Photographers Risk Incarceration to Procure Image of Bieber

by IP Blawg on October 12, 2012

Hunting Prey for Profit

Paul Raef gets up early each morning to hunt his prey. His tools to catch those he stalks are a fast car, a network of paid snitches and an expensive camera. He roams the canyons of Hollywood to find movie and recording stars at their most private moments. Each picture he snaps has the potential to make him a fortune. As a paparazzo, his craft is one of the few where he can hunt a person and not be charged with the crime of stalking. That changed this week.

For the first time in California history, the Los Angeles police arrested Raef for stalking. The L.A. city attorney’s office formerly charged him on Wednesday under the state’s new and harsh anti-stalking law. He faces a heavy fine and time in jail.

Raef was charged after he sped down Highway 101 at speeds close to 100 mph in pursuit of teen pop star Justin Bieber.

Paparazzi Pursue Pop Star Bieber

In a statement to police, Bieber claimed that he was chased by several paparazzi in vehicles. Raef was apparently the leader of a pack of vehicles pursuing Bieber. After police pulled Bieber over for speeding, the paparazzi made their escape. About 30 minutes later, Bieber called 911 and said a car that had chased him earlier was again pursuing him.

Dennis Zine, an L.A. city councilman, said he witnessed the incident and saw the paparazzi chasing after Bieber and weaving through traffic. Zine called it “a very dangerous driving situation.”

Police followed up on Bieber’s report and found a vehicle with the license number Bieber reported in a downtown L.A. parking lot. Police used the plate on the Toyota Rav 4 to find Raef.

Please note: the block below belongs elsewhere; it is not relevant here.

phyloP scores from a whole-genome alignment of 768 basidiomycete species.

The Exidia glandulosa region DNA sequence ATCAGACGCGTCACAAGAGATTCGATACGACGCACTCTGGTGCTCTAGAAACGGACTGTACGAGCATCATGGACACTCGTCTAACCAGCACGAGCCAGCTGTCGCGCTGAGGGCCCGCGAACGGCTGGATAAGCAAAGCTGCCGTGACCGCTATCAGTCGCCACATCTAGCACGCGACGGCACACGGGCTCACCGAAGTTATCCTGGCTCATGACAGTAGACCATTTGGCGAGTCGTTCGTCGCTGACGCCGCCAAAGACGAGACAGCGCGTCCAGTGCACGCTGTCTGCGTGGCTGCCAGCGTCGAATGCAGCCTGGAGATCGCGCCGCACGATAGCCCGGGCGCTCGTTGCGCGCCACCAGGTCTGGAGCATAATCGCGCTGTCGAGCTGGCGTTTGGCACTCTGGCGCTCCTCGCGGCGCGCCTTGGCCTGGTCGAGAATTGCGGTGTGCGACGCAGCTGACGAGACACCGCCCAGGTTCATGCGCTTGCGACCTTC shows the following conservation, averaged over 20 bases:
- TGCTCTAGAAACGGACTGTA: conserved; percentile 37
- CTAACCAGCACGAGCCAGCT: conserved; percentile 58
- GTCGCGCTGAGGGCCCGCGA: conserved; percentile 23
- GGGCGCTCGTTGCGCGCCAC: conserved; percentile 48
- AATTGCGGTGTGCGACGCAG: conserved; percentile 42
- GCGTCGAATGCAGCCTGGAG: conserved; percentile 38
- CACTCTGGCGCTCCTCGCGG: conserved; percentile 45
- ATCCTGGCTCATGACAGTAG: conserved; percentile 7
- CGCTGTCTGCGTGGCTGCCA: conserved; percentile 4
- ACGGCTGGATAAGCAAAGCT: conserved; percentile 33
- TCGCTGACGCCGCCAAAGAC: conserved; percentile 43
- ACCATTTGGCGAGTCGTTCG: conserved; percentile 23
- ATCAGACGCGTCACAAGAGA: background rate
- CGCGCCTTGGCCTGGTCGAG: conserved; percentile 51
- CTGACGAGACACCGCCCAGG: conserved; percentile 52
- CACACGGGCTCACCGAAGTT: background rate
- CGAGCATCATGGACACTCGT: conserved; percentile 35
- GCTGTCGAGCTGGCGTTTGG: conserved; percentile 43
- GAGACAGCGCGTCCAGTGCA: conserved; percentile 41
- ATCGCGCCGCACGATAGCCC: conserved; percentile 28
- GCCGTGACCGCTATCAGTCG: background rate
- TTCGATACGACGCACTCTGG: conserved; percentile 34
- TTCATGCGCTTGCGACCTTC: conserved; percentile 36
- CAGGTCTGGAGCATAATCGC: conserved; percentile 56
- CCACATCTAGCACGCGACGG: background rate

Paparazzo Faces Criminal Charges Under New Law

Raef now faces various criminal charges, including reckless driving, not obeying the orders of a police officer and following a vehicle too closely with intent to take pictures for commercial gain. That last charge is the result of the new anti-stalking law as applied to paparazzo. Raef is looking at $3,500 in fines and up to one year in the L.A. County jail, according to City Attorney Carmen Trutanich. Raef has a scheduled court appearance on August 9.

This new law, A.B. 2479, imposes harsh fines and possible jail time. It applies to photographers who “block sidewalks or drive recklessly chasing celebrities to create a sense of false imprisonment.”

Assemblywoman Karen Bass, who represents Los Angeles, wrote the law with Trutanich’s help. Former Governor Arnold Schwarzenegger signed the bill into law in 2010. Various newsrooms and publications blasted the law as an infringement on freedom of the press.

Prosecute These Slimeballs

Bass countered the criticism by stating that the law doesn’t infringe on press freedom; it’s about safety. Many celebrities fear that these paparazzo pursuits will cause an accident that will result in death.

Bieber has been stopped a number of times by police for his driving. During his escapade with Raef, police gave Bieber a ticket for reckless driving in his Fisker Karma. The pop star said he was trying to get away from the paparazzi.

In comments at the Los Angeles Times story, readers came down on the side of the celebrities. One person summed up the readers’ attitudes toward the paparazzi: “I’m glad they’re starting to prosecute these slimeballs before someone gets killed again. We don’t need a Princess Diana type repeat.”

About the author
This article was composed by Otter Boone for the team at kanetix; be sure to view their mortgage financing calculator; you’ll agree after viewing it that it’s better than an abacus.

{ 1 comment… read it below or add one }

Claudia Ricardo November 25, 2012 at 6:57 pm

It’s about time something happened to these paparazzos. It’s absolutely ridiculous that they can stalk these celebrities (to the point of destruction) and it’s time that they stood up for their rights. (It has also created such a harmful ideal for being a celebrity…)


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